Let me tell you about the USA first, because their figures are a little more concrete, I have more research under my belt and well – they are the biggest exporter of media on the planet. Here’s a simple fact to get you started: In 1983, 50 companies controlled 90% of the media between them. In 2012, just 6 companies control that same 90%.
This means, there are 6 CEO’s out there who control 90% of everything Americans see, hear or read. There are 232 media executives controlling the information diet of 277 MILLION Americans. That’s 850,000 people each. Here’s a graphic, for those of you who like to see things looking all pretty.
So what does this mean for us? Well it means that our media is controlled by an oligopoly. There is no way on earth I can find to justify such a small number controlling the information received by so many. It’s madness. How can we exist in a supposedly democratic country (that’s a topic for another time) when the political bias of capitalist giants is force fed to us on a daily basis? The media would argue that it is pluralistic, meaning that the people “vote with their feet” and we only buy what we like. Therefore, it is us that influence the media and not the other way around. Well excuse my French but that is bollocks. How do we have choice? Where is the choice? Yes there might be 1,000 publications on the wall in W.H.Smith but if they all effectively come from the same group of people, then what is the difference?
Another argument that is churned out to support the idea of media pluralism is that media bosses and CEO’s don’t control the output. They can’t possibly be in all places at once, so it’s not up to them what is and what isn’t published or broadcast. Well that too is complete falsehood. The big bosses set the editorial guidelines, they hire and fire the editors and producers that deal with the day to day. Ruport Murdoch (one of the behemoths of the media industry) calls his editors on a daily basis to make sure his ideologies are being adhered to.
The laws have been changed to allow this. There used to be rules to protect us, back before your opinion was a commodity and freedom of thoughts and speech were still respected. Governments imposed rules to stop this from happening, as the media grew more powerful and the governments more corrupt however, this soon changed. Against the advice of experts and contrary to popular opinion the laws have been systematically relaxed. The media giants get richer and the governments? Well what do you think they get out of all of this? Propaganda.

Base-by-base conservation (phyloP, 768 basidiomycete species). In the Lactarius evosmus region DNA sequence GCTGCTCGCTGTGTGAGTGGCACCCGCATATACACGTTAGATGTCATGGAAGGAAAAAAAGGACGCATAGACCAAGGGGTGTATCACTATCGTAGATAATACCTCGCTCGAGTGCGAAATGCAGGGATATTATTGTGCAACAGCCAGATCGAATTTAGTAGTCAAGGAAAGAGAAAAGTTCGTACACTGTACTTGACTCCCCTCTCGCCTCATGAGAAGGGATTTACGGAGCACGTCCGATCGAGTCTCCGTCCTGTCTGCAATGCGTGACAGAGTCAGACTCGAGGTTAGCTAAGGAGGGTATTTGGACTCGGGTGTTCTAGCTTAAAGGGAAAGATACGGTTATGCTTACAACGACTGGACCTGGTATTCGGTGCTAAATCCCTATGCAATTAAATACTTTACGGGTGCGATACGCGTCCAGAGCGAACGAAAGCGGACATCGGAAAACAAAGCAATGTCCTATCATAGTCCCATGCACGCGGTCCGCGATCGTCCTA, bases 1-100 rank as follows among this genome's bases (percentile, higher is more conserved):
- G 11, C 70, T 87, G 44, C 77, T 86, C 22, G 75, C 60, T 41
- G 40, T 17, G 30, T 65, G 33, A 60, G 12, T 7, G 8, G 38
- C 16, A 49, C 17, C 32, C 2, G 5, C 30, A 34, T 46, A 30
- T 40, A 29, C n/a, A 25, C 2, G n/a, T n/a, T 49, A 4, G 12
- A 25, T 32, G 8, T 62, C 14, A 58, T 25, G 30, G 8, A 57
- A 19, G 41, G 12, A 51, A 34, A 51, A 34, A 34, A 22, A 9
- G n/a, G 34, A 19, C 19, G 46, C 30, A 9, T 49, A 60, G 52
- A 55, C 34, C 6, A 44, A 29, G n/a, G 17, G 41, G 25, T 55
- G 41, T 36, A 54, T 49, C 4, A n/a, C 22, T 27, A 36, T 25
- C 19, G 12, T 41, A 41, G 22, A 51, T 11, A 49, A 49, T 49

Here’s an interesting fact – Rupert Murdoch’s media empire in the UK has never backed a losing candidate from the UK general elections. He had always back the Tories and they had always got in. Until he struck a deal with Tony Blair. You see Mr. Blair was willing to relax UK cross-ownership laws to allow Murdoch to buy out BSkyB and effectively take over our media. In return Murdoch’s empire backed Blair. The rest is history. They don’t even attempt to make their “special relationship” secret. Blair is even godfather to one of Murdoch’s daughters, you couldn’t make it up.
One of the last bastions of free speech and free media available to us is the internet. Not in all parts of the world, granted. In communist China the government limit internet usage and block social networking sites for fear of popular uprisings. Social media facilitated the Arab uprisings of last year, so it is no small wonder that governments are fearful of it’s globalised, unifying power. Ok, so the internet isn’t completely free. It has been hypercommercialised since its inception and they are constantly finding ways to make more and more money from it. It isn’t yet censored though. The internet has been the biggest revolution is publishing your opinion since the Gutenberg press and we should be eternally grateful it exists. Although technically a U.S Military invention, it was created by research scientists as a method of sharing information. An egalitarian platform for knowledge to be distributed. It was created for what you are reading now, for what you read on twitter, on blogs, Facebook and all other non-commercial sites around the world. I just hope they don’t find a way to take it from us.
I’ve written about this in a lot more depth in an essay regarding ownership & control of the media. You can access it here, if you want to see the full version.